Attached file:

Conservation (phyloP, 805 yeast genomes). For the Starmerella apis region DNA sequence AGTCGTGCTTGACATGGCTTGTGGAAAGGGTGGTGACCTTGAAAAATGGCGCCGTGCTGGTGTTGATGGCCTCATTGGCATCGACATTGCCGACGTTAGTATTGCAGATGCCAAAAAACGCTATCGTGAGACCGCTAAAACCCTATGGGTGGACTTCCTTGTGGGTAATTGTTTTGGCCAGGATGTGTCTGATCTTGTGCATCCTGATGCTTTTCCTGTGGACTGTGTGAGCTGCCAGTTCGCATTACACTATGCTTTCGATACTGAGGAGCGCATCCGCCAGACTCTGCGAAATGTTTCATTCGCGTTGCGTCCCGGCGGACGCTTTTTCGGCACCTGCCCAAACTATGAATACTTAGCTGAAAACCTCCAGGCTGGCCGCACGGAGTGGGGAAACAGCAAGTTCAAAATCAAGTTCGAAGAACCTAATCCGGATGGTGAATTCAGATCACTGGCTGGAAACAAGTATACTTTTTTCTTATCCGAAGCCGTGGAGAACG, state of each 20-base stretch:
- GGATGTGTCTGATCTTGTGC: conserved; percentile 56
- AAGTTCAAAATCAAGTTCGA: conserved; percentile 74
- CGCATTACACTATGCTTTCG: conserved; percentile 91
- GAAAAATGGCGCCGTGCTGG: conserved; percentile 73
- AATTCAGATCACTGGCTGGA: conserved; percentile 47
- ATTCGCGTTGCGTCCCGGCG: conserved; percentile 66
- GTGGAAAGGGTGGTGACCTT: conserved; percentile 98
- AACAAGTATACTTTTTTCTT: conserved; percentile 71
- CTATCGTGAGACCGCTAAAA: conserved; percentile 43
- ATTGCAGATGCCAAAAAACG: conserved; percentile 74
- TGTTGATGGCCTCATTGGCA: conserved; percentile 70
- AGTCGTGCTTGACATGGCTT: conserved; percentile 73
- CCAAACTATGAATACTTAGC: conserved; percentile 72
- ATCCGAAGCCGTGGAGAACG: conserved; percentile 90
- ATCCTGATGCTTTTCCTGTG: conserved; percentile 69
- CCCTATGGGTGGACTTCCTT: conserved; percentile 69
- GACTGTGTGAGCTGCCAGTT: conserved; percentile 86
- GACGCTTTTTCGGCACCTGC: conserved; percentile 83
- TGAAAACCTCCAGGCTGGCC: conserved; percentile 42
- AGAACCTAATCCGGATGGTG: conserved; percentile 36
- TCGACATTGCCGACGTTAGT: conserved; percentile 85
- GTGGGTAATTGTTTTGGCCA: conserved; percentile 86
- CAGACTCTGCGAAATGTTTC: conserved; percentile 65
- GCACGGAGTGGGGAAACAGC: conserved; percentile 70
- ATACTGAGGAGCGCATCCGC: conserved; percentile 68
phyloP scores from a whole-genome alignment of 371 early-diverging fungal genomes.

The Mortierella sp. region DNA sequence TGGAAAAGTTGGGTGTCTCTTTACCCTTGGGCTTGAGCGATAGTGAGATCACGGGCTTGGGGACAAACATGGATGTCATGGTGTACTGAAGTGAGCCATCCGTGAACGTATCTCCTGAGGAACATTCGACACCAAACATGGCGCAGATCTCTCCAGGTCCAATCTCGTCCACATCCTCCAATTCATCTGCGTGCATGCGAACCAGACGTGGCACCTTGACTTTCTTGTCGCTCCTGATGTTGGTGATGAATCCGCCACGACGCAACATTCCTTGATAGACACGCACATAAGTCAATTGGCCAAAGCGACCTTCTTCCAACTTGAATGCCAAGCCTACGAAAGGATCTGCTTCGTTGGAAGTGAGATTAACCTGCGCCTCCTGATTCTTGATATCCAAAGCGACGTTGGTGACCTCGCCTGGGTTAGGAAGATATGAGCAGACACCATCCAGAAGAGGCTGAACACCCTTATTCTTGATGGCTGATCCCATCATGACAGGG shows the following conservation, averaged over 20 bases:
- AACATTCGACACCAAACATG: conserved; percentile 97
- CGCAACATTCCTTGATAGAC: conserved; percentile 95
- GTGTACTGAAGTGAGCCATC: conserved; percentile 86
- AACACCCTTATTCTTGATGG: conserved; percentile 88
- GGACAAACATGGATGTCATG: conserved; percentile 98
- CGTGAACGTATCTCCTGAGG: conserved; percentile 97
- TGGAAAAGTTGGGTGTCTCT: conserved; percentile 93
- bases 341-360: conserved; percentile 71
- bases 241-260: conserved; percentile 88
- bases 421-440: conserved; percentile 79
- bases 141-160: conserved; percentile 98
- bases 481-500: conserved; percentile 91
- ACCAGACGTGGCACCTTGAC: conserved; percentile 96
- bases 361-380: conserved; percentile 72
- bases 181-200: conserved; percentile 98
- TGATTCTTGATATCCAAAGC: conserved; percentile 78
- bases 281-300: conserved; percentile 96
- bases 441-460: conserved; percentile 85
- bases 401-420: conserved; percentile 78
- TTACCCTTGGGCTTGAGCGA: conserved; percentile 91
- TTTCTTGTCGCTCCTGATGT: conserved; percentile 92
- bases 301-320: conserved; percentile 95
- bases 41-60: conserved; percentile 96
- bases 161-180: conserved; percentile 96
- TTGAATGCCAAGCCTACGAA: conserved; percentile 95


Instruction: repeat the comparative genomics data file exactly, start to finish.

Conservation (phyloP, 805 yeast genomes). For the Starmerella apis region DNA sequence AGTCGTGCTTGACATGGCTTGTGGAAAGGGTGGTGACCTTGAAAAATGGCGCCGTGCTGGTGTTGATGGCCTCATTGGCATCGACATTGCCGACGTTAGTATTGCAGATGCCAAAAAACGCTATCGTGAGACCGCTAAAACCCTATGGGTGGACTTCCTTGTGGGTAATTGTTTTGGCCAGGATGTGTCTGATCTTGTGCATCCTGATGCTTTTCCTGTGGACTGTGTGAGCTGCCAGTTCGCATTACACTATGCTTTCGATACTGAGGAGCGCATCCGCCAGACTCTGCGAAATGTTTCATTCGCGTTGCGTCCCGGCGGACGCTTTTTCGGCACCTGCCCAAACTATGAATACTTAGCTGAAAACCTCCAGGCTGGCCGCACGGAGTGGGGAAACAGCAAGTTCAAAATCAAGTTCGAAGAACCTAATCCGGATGGTGAATTCAGATCACTGGCTGGAAACAAGTATACTTTTTTCTTATCCGAAGCCGTGGAGAACG, state of each 20-base stretch:
- GGATGTGTCTGATCTTGTGC: conserved; percentile 56
- AAGTTCAAAATCAAGTTCGA: conserved; percentile 74
- CGCATTACACTATGCTTTCG: conserved; percentile 91
- GAAAAATGGCGCCGTGCTGG: conserved; percentile 73
- AATTCAGATCACTGGCTGGA: conserved; percentile 47
- ATTCGCGTTGCGTCCCGGCG: conserved; percentile 66
- GTGGAAAGGGTGGTGACCTT: conserved; percentile 98
- AACAAGTATACTTTTTTCTT: conserved; percentile 71
- CTATCGTGAGACCGCTAAAA: conserved; percentile 43
- ATTGCAGATGCCAAAAAACG: conserved; percentile 74
- TGTTGATGGCCTCATTGGCA: conserved; percentile 70
- AGTCGTGCTTGACATGGCTT: conserved; percentile 73
- CCAAACTATGAATACTTAGC: conserved; percentile 72
- ATCCGAAGCCGTGGAGAACG: conserved; percentile 90
- ATCCTGATGCTTTTCCTGTG: conserved; percentile 69
- CCCTATGGGTGGACTTCCTT: conserved; percentile 69
- GACTGTGTGAGCTGCCAGTT: conserved; percentile 86
- GACGCTTTTTCGGCACCTGC: conserved; percentile 83
- TGAAAACCTCCAGGCTGGCC: conserved; percentile 42
- AGAACCTAATCCGGATGGTG: conserved; percentile 36
- TCGACATTGCCGACGTTAGT: conserved; percentile 85
- GTGGGTAATTGTTTTGGCCA: conserved; percentile 86
- CAGACTCTGCGAAATGTTTC: conserved; percentile 65
- GCACGGAGTGGGGAAACAGC: conserved; percentile 70
- ATACTGAGGAGCGCATCCGC: conserved; percentile 68
phyloP scores from a whole-genome alignment of 371 early-diverging fungal genomes.

The Mortierella sp. region DNA sequence TGGAAAAGTTGGGTGTCTCTTTACCCTTGGGCTTGAGCGATAGTGAGATCACGGGCTTGGGGACAAACATGGATGTCATGGTGTACTGAAGTGAGCCATCCGTGAACGTATCTCCTGAGGAACATTCGACACCAAACATGGCGCAGATCTCTCCAGGTCCAATCTCGTCCACATCCTCCAATTCATCTGCGTGCATGCGAACCAGACGTGGCACCTTGACTTTCTTGTCGCTCCTGATGTTGGTGATGAATCCGCCACGACGCAACATTCCTTGATAGACACGCACATAAGTCAATTGGCCAAAGCGACCTTCTTCCAACTTGAATGCCAAGCCTACGAAAGGATCTGCTTCGTTGGAAGTGAGATTAACCTGCGCCTCCTGATTCTTGATATCCAAAGCGACGTTGGTGACCTCGCCTGGGTTAGGAAGATATGAGCAGACACCATCCAGAAGAGGCTGAACACCCTTATTCTTGATGGCTGATCCCATCATGACAGGG shows the following conservation, averaged over 20 bases:
- AACATTCGACACCAAACATG: conserved; percentile 97
- CGCAACATTCCTTGATAGAC: conserved; percentile 95
- GTGTACTGAAGTGAGCCATC: conserved; percentile 86
- AACACCCTTATTCTTGATGG: conserved; percentile 88
- GGACAAACATGGATGTCATG: conserved; percentile 98
- CGTGAACGTATCTCCTGAGG: conserved; percentile 97
- TGGAAAAGTTGGGTGTCTCT: conserved; percentile 93
- bases 341-360: conserved; percentile 71
- bases 241-260: conserved; percentile 88
- bases 421-440: conserved; percentile 79
- bases 141-160: conserved; percentile 98
- bases 481-500: conserved; percentile 91
- ACCAGACGTGGCACCTTGAC: conserved; percentile 96
- bases 361-380: conserved; percentile 72
- bases 181-200: conserved; percentile 98
- TGATTCTTGATATCCAAAGC: conserved; percentile 78
- bases 281-300: conserved; percentile 96
- bases 441-460: conserved; percentile 85
- bases 401-420: conserved; percentile 78
- TTACCCTTGGGCTTGAGCGA: conserved; percentile 91
- TTTCTTGTCGCTCCTGATGT: conserved; percentile 92
- bases 301-320: conserved; percentile 95
- bases 41-60: conserved; percentile 96
- bases 161-180: conserved; percentile 96
- TTGAATGCCAAGCCTACGAA: conserved; percentile 95